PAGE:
Daprodustat Gets FDA AdComm Nod for Adults With CKD on Dialysis

Mitchel L. Zoler, PhD

October 27, 2022

Daprodustat, an oral agent that boosts hemoglobin levels, became the first member of the hypoxia-inducible factor prolyl hydroxylase inhibitor (HIF-PHI) class to receive support from a US Food and Drug Administration (FDA) advisory committee, which on October 26, voted 13-3 that the benefits of daprodustat outweigh its risks for treating anemia in adults with chronic kidney disease (CKD) and on dialysis.

However, the same panel voted 11-5 against the proposition that daprodustat's benefits outweighed its risks for patients with CKD who do not require dialysis.

Daprodustat received a better reception from the FDA and its Cardiovascular and Renal Drugs Advisory Committee than two prior candidates from the same HIF-PHI class. Roxadusat was overwhelmingly voted down in July 2021 by the committee for people with CKD on or not on dialysis, paving the way for the agency to later withhold marketing approval. And vadadustat also failed to receive marketing approval from the FDA earlier this year, without any advisory committee review.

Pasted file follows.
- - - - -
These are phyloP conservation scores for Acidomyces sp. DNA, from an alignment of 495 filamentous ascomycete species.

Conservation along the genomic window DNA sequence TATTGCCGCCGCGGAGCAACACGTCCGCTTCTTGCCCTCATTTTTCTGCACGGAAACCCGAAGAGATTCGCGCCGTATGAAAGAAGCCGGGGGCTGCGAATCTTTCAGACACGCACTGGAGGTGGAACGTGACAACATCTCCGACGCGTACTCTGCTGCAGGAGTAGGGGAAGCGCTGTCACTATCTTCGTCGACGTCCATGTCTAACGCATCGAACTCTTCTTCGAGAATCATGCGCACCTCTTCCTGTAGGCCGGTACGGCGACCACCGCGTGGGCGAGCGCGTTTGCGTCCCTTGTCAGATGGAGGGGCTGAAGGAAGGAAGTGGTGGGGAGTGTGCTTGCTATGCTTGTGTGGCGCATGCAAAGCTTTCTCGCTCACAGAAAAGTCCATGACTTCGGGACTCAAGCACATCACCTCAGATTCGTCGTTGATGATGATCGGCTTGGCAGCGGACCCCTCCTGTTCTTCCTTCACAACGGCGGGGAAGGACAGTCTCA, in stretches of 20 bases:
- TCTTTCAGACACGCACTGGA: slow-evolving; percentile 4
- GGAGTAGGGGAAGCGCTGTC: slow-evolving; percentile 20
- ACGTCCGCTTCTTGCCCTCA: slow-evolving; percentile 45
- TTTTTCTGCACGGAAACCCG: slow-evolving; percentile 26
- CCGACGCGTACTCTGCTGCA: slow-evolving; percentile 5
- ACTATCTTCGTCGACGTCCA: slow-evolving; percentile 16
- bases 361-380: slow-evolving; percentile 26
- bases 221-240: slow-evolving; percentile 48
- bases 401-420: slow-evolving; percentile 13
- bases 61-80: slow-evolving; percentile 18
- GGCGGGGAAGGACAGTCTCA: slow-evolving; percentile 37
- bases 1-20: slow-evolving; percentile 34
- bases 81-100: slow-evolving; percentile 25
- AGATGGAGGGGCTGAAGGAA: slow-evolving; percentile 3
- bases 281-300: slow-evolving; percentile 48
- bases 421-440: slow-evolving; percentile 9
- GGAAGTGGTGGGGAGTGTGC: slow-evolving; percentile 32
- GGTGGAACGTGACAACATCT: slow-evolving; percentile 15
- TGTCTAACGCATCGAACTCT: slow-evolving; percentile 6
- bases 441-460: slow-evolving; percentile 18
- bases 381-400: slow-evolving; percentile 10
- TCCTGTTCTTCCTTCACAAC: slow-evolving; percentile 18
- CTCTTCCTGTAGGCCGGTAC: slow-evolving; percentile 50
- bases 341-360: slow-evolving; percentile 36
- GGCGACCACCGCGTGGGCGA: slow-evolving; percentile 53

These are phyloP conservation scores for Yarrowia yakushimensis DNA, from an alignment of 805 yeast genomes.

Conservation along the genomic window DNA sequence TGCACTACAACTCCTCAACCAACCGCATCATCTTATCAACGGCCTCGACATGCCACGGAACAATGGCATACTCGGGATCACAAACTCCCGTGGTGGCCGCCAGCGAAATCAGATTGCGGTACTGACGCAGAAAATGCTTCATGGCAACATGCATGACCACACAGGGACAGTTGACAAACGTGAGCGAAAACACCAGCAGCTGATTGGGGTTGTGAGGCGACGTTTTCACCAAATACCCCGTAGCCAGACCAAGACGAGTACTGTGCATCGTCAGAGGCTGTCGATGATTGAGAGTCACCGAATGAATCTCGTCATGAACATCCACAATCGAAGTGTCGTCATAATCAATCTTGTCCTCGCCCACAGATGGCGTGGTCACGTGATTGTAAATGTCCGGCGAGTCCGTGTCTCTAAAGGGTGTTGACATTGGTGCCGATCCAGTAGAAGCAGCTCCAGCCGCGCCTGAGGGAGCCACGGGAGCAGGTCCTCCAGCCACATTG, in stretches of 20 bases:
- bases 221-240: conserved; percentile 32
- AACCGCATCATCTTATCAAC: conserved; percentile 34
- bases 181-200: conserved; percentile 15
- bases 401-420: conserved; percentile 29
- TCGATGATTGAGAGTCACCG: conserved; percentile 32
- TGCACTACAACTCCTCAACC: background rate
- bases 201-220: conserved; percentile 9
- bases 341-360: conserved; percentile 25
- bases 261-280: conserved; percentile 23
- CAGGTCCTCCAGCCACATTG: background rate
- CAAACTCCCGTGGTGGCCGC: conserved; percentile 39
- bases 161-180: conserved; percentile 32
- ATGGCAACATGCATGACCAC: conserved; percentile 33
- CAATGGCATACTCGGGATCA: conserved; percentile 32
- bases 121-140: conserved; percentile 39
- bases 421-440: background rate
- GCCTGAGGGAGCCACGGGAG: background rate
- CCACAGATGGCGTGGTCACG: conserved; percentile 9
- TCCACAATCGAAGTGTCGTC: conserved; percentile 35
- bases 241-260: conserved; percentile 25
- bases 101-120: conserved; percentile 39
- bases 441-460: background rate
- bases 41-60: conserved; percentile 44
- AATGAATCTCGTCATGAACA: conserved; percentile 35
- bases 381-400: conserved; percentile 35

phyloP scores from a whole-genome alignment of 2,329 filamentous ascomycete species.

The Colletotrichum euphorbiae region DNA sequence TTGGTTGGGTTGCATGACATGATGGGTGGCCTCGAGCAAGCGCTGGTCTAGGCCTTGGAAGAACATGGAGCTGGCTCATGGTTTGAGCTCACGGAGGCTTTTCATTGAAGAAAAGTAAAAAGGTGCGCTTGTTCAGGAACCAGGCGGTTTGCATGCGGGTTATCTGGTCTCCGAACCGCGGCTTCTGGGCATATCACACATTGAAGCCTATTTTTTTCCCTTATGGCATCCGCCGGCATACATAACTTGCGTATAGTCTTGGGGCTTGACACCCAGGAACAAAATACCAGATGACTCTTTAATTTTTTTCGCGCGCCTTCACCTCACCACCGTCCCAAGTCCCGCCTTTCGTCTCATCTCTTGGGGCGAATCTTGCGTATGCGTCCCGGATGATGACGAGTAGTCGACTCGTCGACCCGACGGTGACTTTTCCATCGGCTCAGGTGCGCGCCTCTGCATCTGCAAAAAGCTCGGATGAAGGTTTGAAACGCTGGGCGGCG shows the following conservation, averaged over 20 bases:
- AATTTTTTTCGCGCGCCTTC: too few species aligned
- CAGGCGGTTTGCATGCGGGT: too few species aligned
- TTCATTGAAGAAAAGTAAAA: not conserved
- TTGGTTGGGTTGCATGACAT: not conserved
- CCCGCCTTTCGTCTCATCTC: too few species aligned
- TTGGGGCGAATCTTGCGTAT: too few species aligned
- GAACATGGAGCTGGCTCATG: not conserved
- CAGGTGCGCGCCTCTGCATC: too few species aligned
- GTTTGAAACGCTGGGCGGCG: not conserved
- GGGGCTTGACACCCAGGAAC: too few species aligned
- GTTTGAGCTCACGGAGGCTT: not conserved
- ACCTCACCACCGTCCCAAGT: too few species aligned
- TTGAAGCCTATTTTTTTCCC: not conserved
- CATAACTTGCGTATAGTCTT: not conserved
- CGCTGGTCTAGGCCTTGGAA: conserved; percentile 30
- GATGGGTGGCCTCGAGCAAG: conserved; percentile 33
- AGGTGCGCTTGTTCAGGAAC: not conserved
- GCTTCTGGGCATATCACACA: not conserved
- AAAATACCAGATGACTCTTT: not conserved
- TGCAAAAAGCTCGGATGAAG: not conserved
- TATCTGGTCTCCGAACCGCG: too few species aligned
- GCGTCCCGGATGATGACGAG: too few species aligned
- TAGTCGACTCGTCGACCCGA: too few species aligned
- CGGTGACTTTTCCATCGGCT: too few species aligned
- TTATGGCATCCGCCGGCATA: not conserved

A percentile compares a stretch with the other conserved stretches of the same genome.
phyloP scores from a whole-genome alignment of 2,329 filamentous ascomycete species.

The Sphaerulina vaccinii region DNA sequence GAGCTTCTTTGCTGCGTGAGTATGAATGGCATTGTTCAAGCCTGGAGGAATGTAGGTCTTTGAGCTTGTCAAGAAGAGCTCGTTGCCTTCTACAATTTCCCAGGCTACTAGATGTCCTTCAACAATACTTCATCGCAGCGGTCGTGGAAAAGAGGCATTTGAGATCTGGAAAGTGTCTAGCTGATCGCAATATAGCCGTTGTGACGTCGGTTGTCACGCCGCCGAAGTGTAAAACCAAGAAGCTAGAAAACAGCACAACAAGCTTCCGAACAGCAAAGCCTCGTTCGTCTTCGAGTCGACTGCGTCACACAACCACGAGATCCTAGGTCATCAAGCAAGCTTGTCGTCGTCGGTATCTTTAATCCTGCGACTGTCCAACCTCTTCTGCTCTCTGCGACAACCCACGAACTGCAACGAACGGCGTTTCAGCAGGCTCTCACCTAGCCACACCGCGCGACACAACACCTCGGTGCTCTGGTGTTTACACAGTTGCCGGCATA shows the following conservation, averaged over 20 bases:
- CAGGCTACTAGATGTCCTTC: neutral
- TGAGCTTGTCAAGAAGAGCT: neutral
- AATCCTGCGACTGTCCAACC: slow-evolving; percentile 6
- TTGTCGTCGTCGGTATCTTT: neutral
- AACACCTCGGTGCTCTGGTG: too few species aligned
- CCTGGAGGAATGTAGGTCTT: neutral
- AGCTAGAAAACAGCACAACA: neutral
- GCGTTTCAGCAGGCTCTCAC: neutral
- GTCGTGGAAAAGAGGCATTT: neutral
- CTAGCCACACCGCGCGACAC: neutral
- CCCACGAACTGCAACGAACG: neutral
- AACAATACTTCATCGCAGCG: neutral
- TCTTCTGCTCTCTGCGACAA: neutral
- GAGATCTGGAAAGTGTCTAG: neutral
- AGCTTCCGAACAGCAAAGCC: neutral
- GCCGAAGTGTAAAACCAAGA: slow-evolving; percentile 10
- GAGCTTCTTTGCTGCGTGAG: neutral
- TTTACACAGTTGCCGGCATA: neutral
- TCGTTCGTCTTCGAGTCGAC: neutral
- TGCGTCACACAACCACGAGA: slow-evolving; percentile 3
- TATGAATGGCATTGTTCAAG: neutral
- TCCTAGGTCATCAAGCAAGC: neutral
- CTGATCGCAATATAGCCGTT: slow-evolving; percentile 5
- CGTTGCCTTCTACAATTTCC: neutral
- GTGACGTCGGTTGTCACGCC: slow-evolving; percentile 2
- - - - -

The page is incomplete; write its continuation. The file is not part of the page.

FDA advisory committee recommendations are considered by the agency but are not binding.

"Effectiveness Is Established"

The advisory committee's split vote on daprodustat focused on safety concerns raised by results in the two large, pivotal trials for the agent, ASCEND-D (in patients on dialysis) and ASCEND-ND (in patients not on dialysis), both published a year earlier in the New England Journal of Medicine. Both trials compared the safety and efficacy of oral daprodustat with injected treatment with an erythropoiesis-stimulating agent (ESA), the currently preferred approach to treating anemia in all patients with CKD.

FDA representatives who spoke during the meeting fully acknowledged that daprodustat's effectiveness documented in both trials was not the issue. The agency agreed that "substantial evidence of effectiveness is established," said Justin Penzenstadler, PharmD, a clinical reviewer in the FDA Office of Cardiology, Hematology, and Nephrology.

Penzenstadler also cited the potential convenience of an oral agent for treating anemia compared with infusing or injecting an ESA, which requires patients to travel to receive treatment.